Model Redux at BronxArtSpace: Reviving the Participatory Community
Running until August 25th, BronxArtSpace’s Model Redux is the collaborative result of five artists who live and/or work in the Bronx depicting similitudes of their community’s diverse narratives and dimensions. Curated by Adrien de Monès and co-curator Marina Gluckman, the show presents a conversational vantage point into the historical Model Cities program from the 1960s and the impression it left on America: to create change, collective participation is key.
Model Cities initially emerged as part of Lyndon Johnson’s response to the War on Poverty, implemented in 1966 by the U.S. Department of Housing and Urban Development with the intention of renewing socioeconomic opportunities in neglected post-war communities across the U.S. — the South Bronx being one of them — that faced deteriorated housing, mass displacement, high crime rates, and lack of employment and education. Federal funds would go towards job training programs administered by locals, low-interest loans for business start-ups, money for child-care programs, and drafts for street improvements, open spaces, and community facilities. Though plans were approved and funds allocated, the ideological agenda stalled and was abolished by Congress as a formal federal program in 1974. Its eventual wane is partly credited to a lack of community involvement and representation, with the majority of planners involved at the time having been outsiders with little experience in the affected neighborhoods.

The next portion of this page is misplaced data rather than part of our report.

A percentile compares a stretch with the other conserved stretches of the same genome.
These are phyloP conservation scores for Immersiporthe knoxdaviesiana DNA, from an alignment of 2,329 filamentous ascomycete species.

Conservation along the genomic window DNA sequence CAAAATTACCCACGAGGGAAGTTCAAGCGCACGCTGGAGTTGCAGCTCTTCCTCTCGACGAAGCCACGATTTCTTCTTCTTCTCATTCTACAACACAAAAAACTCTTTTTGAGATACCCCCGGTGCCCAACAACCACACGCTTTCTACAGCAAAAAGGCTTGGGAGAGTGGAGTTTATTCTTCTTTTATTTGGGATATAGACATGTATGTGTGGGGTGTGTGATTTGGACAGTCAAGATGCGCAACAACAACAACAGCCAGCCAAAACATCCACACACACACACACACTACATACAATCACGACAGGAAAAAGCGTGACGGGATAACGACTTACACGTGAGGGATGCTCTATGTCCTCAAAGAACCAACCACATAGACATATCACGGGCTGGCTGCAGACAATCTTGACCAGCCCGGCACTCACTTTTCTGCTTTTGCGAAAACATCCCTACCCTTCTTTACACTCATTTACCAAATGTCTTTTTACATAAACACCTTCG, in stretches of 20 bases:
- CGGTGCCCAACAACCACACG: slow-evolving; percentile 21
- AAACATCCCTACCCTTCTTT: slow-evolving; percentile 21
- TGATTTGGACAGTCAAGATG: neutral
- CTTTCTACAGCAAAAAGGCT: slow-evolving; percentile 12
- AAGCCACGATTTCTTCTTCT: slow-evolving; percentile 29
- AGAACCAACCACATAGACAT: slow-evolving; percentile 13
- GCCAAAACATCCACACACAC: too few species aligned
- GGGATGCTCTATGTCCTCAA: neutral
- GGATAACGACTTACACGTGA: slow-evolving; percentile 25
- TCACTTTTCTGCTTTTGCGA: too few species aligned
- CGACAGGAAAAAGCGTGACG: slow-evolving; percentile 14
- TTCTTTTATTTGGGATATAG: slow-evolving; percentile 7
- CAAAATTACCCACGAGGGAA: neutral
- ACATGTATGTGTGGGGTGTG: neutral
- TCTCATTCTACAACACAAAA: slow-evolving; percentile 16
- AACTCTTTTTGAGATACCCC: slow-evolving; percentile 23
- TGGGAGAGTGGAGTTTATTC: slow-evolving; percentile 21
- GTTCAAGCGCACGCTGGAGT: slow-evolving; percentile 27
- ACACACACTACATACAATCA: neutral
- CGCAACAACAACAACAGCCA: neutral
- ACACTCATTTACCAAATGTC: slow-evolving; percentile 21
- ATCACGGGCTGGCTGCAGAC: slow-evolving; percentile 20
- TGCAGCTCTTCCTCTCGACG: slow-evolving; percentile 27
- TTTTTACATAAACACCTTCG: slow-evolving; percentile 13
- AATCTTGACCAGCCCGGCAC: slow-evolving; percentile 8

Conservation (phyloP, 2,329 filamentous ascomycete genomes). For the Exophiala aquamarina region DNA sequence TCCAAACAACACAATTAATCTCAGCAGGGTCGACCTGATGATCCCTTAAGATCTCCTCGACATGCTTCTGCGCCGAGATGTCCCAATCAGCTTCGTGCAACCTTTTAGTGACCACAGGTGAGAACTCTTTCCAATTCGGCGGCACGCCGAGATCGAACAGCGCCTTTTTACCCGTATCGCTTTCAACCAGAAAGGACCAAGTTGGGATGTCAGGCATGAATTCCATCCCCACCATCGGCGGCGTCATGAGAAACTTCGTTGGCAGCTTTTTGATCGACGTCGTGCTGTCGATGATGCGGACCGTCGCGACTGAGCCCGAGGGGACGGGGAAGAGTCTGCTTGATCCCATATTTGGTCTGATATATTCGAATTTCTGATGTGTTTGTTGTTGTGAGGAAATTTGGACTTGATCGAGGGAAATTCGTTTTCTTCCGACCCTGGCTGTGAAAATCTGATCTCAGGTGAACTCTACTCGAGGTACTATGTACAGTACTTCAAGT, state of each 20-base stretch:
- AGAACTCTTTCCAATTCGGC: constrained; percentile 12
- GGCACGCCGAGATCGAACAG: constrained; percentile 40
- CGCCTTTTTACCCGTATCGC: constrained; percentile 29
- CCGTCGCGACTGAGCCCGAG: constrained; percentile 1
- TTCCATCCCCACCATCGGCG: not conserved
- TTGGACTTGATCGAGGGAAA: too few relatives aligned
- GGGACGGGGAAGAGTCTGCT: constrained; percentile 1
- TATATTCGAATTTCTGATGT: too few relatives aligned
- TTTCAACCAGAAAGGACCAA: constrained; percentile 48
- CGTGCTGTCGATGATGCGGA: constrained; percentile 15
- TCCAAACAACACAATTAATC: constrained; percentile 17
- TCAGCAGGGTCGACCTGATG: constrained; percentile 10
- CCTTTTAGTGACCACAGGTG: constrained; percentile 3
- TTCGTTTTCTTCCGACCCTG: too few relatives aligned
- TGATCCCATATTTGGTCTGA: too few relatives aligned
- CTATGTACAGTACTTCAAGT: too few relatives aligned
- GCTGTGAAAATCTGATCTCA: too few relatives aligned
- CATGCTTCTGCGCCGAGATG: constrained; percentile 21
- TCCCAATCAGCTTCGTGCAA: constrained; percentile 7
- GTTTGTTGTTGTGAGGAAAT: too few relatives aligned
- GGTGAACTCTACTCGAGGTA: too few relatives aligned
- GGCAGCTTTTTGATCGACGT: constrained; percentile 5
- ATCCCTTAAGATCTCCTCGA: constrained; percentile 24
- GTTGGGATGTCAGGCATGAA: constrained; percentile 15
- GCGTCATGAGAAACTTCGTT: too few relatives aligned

Despite its failure, Model Cities became a model (or realistic, rather) example of the process behind community grassroots movements, and what it takes to successfully implement any type of urban policy — long drafts, sound financial management, structured leadership, and reliable, cooperative community involvement. An emphasis on involvement and the individual participation of each artist is one thing curator Adrien encouraged in this exhibition, alluding to the once hopeful methods of the Model Cities program as being relevant to current times as well as applicable when it comes to creating a successful, interesting group show.
Model Redux is designed to guide visitors through the artists’ reimagined environment from the outside in, which includes drawings of the neighborhood from a rooftop perspective by Jesse Kreuzer, still lifes of household objects by painter Mauricio Cortes, and documented images of industry trade workers in the Bronx who often go undetected, captured over the last 6 to 7 years by photographer Martine Fougeron, who’s also contributed to the shows' sculptural installations and manufactured objects brought from those sites. These artworks orbit a freestanding wall installed at the center of the gallery which showcase miniature interiors by Chen Carrasco, and a series of drawings from local artist Ray Lopez playfully encapsulating the most intimate of all interiors — the inner psyche — with imaginative caricatures of burning houses, the voyeur neighbor, today’s pop culture, and current events.
Text by Vivien Lee.
Model Redux is on view at BronxArtSpace through August 25, 2018.